Evil twins are so common in the media, we're surprised that mothers don't automatically kill one of their two infants to prevent the evil from spreading. But in reality, twins commit crimes as infrequently as the rest of the us. And now, like the rest of us, they can be identified by their DNA.
After genetic material (such as blood and semen) is collected from a crime scene, technicians isolate the DNA and copy it using PCR (polymerase chain reaction). They then study the subject's STR markers and compare it to the known suspect and/or population database. If the DNA matches a known person, we have a winner (who is also a loser) ... except in the case of identical twins.
In the few cases in which a twin (or worse, both twins) is suspected of a crime, investigators can only determine whodunit by sequencing their entire genome. However, it's an expensive procedure.
According to New Scientist, Graham Williams at the University of Huddersfield, UK, reasoned that although the twins may have the same genetic material, they also have unique experiences and lifestyles. Enter epigenetics.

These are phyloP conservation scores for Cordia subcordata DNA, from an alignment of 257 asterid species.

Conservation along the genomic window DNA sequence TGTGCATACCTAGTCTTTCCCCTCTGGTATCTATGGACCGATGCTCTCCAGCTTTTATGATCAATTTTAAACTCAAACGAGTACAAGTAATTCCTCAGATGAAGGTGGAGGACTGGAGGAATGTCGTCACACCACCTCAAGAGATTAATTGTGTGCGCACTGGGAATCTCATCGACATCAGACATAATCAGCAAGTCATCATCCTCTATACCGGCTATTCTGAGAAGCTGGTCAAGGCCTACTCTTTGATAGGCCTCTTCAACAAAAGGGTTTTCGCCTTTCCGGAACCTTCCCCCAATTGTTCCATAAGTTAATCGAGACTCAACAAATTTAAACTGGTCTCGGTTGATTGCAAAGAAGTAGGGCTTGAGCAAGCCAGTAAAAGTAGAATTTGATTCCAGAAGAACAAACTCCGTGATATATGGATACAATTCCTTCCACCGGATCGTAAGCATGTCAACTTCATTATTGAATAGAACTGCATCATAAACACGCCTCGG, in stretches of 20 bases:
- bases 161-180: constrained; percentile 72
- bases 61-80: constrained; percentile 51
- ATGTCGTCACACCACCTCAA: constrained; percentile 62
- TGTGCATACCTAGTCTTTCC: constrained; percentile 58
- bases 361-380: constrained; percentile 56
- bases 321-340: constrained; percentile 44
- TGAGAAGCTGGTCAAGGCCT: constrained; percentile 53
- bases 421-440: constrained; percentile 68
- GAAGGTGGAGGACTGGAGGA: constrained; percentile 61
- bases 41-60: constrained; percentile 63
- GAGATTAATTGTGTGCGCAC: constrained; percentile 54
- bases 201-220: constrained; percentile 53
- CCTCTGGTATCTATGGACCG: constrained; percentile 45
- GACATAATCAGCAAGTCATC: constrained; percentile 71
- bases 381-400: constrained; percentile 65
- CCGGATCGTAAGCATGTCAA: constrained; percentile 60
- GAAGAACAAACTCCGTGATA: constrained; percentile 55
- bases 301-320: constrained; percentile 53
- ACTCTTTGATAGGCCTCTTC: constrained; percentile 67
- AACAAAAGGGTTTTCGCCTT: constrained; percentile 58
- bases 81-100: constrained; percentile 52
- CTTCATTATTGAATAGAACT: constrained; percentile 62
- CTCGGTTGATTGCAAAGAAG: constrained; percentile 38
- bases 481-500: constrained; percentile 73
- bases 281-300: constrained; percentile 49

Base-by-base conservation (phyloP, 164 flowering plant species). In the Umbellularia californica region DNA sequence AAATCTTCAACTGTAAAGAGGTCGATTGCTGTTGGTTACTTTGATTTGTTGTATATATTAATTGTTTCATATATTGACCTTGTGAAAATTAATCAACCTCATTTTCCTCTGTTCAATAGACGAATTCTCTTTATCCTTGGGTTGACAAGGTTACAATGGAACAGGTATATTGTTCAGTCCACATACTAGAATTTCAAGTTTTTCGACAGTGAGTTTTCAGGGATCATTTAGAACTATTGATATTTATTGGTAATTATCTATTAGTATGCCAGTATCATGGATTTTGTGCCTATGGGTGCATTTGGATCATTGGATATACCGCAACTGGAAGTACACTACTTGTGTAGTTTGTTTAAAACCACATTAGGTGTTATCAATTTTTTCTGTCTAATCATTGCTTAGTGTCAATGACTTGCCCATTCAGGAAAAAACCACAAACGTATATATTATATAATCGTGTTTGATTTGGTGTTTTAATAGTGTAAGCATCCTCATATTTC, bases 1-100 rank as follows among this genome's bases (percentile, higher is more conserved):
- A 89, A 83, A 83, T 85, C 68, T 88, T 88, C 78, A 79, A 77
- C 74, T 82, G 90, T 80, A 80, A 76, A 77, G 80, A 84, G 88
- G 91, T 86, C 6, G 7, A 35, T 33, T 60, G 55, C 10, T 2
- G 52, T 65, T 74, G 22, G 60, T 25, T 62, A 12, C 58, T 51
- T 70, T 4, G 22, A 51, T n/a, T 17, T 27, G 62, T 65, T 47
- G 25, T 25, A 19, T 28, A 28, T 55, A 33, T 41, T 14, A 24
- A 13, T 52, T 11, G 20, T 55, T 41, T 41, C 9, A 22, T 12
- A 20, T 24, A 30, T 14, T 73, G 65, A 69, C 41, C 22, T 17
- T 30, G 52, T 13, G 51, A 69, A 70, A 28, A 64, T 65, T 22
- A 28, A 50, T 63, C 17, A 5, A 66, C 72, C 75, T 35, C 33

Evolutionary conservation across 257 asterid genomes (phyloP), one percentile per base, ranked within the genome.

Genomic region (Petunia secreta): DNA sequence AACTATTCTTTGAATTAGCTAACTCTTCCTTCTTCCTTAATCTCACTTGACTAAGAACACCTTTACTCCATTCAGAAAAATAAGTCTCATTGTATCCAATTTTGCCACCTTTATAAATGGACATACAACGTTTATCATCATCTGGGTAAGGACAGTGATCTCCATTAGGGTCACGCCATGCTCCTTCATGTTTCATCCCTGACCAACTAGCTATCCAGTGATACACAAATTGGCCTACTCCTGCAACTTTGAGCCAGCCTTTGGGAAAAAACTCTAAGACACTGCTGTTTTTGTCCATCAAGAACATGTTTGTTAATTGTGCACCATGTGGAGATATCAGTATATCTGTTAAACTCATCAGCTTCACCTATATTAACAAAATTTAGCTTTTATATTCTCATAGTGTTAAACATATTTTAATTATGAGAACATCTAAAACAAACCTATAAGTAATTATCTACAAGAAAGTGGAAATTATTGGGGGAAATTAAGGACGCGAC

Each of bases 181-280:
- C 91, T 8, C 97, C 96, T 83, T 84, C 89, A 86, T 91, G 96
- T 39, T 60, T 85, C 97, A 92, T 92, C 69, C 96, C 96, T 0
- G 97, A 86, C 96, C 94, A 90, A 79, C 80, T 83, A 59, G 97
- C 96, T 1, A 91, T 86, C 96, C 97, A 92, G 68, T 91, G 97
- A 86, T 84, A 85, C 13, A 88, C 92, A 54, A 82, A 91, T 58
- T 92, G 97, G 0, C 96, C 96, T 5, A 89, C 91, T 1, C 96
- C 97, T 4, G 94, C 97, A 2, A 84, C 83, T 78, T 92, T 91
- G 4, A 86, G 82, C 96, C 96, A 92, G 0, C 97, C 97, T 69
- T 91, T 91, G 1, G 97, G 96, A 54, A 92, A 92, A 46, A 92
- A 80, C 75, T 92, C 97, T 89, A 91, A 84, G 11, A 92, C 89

New Scientist writes, "[E]pigenetic changes occur when a chemical group known as a methyl group attaches to a gene and modifies the way it is expressed. This happens as a body is influenced by a person's environment, lifestyle and disease."
In other words, Orphan Black's former hard-partier Sarah would have a different methyl group than binge-eating, binge-killing Helena.
With that in mind, Williams' team extracted DNA from five pairs of twins and "used a chemical to target parts of the DNA that did not have methyl groups attached, and change the number of hydrogen bonds at these points. Any difference in the number of hydrogen bonds should change the melting point of a compound."
The two different samples now melt at different temperatures. Voila, instant identification.
Beware, evildoing twins. Your days of hiding behind your DNA are officially over.